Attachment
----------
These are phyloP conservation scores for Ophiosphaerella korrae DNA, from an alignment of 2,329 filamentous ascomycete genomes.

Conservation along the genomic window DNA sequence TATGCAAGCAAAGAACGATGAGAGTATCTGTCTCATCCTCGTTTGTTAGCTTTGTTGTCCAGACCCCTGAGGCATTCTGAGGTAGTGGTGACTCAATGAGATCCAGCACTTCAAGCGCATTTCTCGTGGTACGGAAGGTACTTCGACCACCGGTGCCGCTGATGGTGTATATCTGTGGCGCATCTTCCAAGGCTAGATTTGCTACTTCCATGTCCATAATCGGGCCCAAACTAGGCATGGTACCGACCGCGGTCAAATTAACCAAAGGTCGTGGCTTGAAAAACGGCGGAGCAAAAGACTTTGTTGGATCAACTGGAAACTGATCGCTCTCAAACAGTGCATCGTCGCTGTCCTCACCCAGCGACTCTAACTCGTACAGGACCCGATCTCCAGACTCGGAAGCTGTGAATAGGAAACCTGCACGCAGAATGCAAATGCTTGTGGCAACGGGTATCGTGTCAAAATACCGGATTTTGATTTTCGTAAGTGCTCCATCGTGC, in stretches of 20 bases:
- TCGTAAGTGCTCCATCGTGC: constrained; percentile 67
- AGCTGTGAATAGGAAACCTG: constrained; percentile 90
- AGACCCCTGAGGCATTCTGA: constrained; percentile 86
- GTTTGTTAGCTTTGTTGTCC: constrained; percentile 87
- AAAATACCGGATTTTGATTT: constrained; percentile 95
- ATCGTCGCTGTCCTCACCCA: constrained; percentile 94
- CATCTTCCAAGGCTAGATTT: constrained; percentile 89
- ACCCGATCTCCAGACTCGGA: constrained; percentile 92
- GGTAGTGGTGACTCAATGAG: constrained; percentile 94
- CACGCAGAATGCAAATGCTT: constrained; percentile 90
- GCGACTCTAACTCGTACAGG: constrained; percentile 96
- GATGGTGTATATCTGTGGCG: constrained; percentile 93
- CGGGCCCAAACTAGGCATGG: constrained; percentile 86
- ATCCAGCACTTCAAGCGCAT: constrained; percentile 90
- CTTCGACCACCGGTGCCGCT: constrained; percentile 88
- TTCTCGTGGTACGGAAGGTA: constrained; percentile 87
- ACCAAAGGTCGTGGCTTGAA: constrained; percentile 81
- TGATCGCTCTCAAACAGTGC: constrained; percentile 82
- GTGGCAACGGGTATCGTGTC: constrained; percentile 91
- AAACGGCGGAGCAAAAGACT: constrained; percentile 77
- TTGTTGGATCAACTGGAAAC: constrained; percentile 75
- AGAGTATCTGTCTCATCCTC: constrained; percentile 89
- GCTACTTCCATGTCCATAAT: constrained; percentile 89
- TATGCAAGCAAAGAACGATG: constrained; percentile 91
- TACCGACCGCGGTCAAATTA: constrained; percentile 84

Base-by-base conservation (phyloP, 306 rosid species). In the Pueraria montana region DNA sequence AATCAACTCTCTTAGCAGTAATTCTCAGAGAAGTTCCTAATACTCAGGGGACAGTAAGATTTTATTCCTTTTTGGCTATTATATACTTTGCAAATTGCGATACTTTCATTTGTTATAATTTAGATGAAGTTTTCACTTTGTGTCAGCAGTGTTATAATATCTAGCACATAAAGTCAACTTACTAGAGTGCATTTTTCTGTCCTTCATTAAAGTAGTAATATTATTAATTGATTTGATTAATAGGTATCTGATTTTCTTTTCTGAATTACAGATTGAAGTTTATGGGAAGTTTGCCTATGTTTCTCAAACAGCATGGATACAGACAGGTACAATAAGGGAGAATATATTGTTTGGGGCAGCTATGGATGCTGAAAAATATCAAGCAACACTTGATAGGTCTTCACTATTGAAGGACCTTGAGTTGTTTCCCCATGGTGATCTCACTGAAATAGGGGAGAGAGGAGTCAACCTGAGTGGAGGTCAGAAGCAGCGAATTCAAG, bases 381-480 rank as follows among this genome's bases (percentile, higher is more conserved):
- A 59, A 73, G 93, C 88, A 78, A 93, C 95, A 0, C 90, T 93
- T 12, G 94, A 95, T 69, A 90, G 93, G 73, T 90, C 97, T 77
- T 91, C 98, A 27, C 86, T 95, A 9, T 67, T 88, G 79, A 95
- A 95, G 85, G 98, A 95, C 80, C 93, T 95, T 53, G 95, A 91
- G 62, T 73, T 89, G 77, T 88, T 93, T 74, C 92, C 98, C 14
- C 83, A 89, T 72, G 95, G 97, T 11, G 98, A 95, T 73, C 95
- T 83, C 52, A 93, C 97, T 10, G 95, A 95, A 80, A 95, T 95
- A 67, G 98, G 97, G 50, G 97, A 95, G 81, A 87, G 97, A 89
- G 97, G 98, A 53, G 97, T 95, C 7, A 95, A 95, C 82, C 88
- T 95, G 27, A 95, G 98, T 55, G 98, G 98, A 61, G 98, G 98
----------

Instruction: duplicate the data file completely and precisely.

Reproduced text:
These are phyloP conservation scores for Ophiosphaerella korrae DNA, from an alignment of 2,329 filamentous ascomycete genomes.

Conservation along the genomic window DNA sequence TATGCAAGCAAAGAACGATGAGAGTATCTGTCTCATCCTCGTTTGTTAGCTTTGTTGTCCAGACCCCTGAGGCATTCTGAGGTAGTGGTGACTCAATGAGATCCAGCACTTCAAGCGCATTTCTCGTGGTACGGAAGGTACTTCGACCACCGGTGCCGCTGATGGTGTATATCTGTGGCGCATCTTCCAAGGCTAGATTTGCTACTTCCATGTCCATAATCGGGCCCAAACTAGGCATGGTACCGACCGCGGTCAAATTAACCAAAGGTCGTGGCTTGAAAAACGGCGGAGCAAAAGACTTTGTTGGATCAACTGGAAACTGATCGCTCTCAAACAGTGCATCGTCGCTGTCCTCACCCAGCGACTCTAACTCGTACAGGACCCGATCTCCAGACTCGGAAGCTGTGAATAGGAAACCTGCACGCAGAATGCAAATGCTTGTGGCAACGGGTATCGTGTCAAAATACCGGATTTTGATTTTCGTAAGTGCTCCATCGTGC, in stretches of 20 bases:
- TCGTAAGTGCTCCATCGTGC: constrained; percentile 67
- AGCTGTGAATAGGAAACCTG: constrained; percentile 90
- AGACCCCTGAGGCATTCTGA: constrained; percentile 86
- GTTTGTTAGCTTTGTTGTCC: constrained; percentile 87
- AAAATACCGGATTTTGATTT: constrained; percentile 95
- ATCGTCGCTGTCCTCACCCA: constrained; percentile 94
- CATCTTCCAAGGCTAGATTT: constrained; percentile 89
- ACCCGATCTCCAGACTCGGA: constrained; percentile 92
- GGTAGTGGTGACTCAATGAG: constrained; percentile 94
- CACGCAGAATGCAAATGCTT: constrained; percentile 90
- GCGACTCTAACTCGTACAGG: constrained; percentile 96
- GATGGTGTATATCTGTGGCG: constrained; percentile 93
- CGGGCCCAAACTAGGCATGG: constrained; percentile 86
- ATCCAGCACTTCAAGCGCAT: constrained; percentile 90
- CTTCGACCACCGGTGCCGCT: constrained; percentile 88
- TTCTCGTGGTACGGAAGGTA: constrained; percentile 87
- ACCAAAGGTCGTGGCTTGAA: constrained; percentile 81
- TGATCGCTCTCAAACAGTGC: constrained; percentile 82
- GTGGCAACGGGTATCGTGTC: constrained; percentile 91
- AAACGGCGGAGCAAAAGACT: constrained; percentile 77
- TTGTTGGATCAACTGGAAAC: constrained; percentile 75
- AGAGTATCTGTCTCATCCTC: constrained; percentile 89
- GCTACTTCCATGTCCATAAT: constrained; percentile 89
- TATGCAAGCAAAGAACGATG: constrained; percentile 91
- TACCGACCGCGGTCAAATTA: constrained; percentile 84

Base-by-base conservation (phyloP, 306 rosid species). In the Pueraria montana region DNA sequence AATCAACTCTCTTAGCAGTAATTCTCAGAGAAGTTCCTAATACTCAGGGGACAGTAAGATTTTATTCCTTTTTGGCTATTATATACTTTGCAAATTGCGATACTTTCATTTGTTATAATTTAGATGAAGTTTTCACTTTGTGTCAGCAGTGTTATAATATCTAGCACATAAAGTCAACTTACTAGAGTGCATTTTTCTGTCCTTCATTAAAGTAGTAATATTATTAATTGATTTGATTAATAGGTATCTGATTTTCTTTTCTGAATTACAGATTGAAGTTTATGGGAAGTTTGCCTATGTTTCTCAAACAGCATGGATACAGACAGGTACAATAAGGGAGAATATATTGTTTGGGGCAGCTATGGATGCTGAAAAATATCAAGCAACACTTGATAGGTCTTCACTATTGAAGGACCTTGAGTTGTTTCCCCATGGTGATCTCACTGAAATAGGGGAGAGAGGAGTCAACCTGAGTGGAGGTCAGAAGCAGCGAATTCAAG, bases 381-480 rank as follows among this genome's bases (percentile, higher is more conserved):
- A 59, A 73, G 93, C 88, A 78, A 93, C 95, A 0, C 90, T 93
- T 12, G 94, A 95, T 69, A 90, G 93, G 73, T 90, C 97, T 77
- T 91, C 98, A 27, C 86, T 95, A 9, T 67, T 88, G 79, A 95
- A 95, G 85, G 98, A 95, C 80, C 93, T 95, T 53, G 95, A 91
- G 62, T 73, T 89, G 77, T 88, T 93, T 74, C 92, C 98, C 14
- C 83, A 89, T 72, G 95, G 97, T 11, G 98, A 95, T 73, C 95
- T 83, C 52, A 93, C 97, T 10, G 95, A 95, A 80, A 95, T 95
- A 67, G 98, G 97, G 50, G 97, A 95, G 81, A 87, G 97, A 89
- G 97, G 98, A 53, G 97, T 95, C 7, A 95, A 95, C 82, C 88
- T 95, G 27, A 95, G 98, T 55, G 98, G 98, A 61, G 98, G 98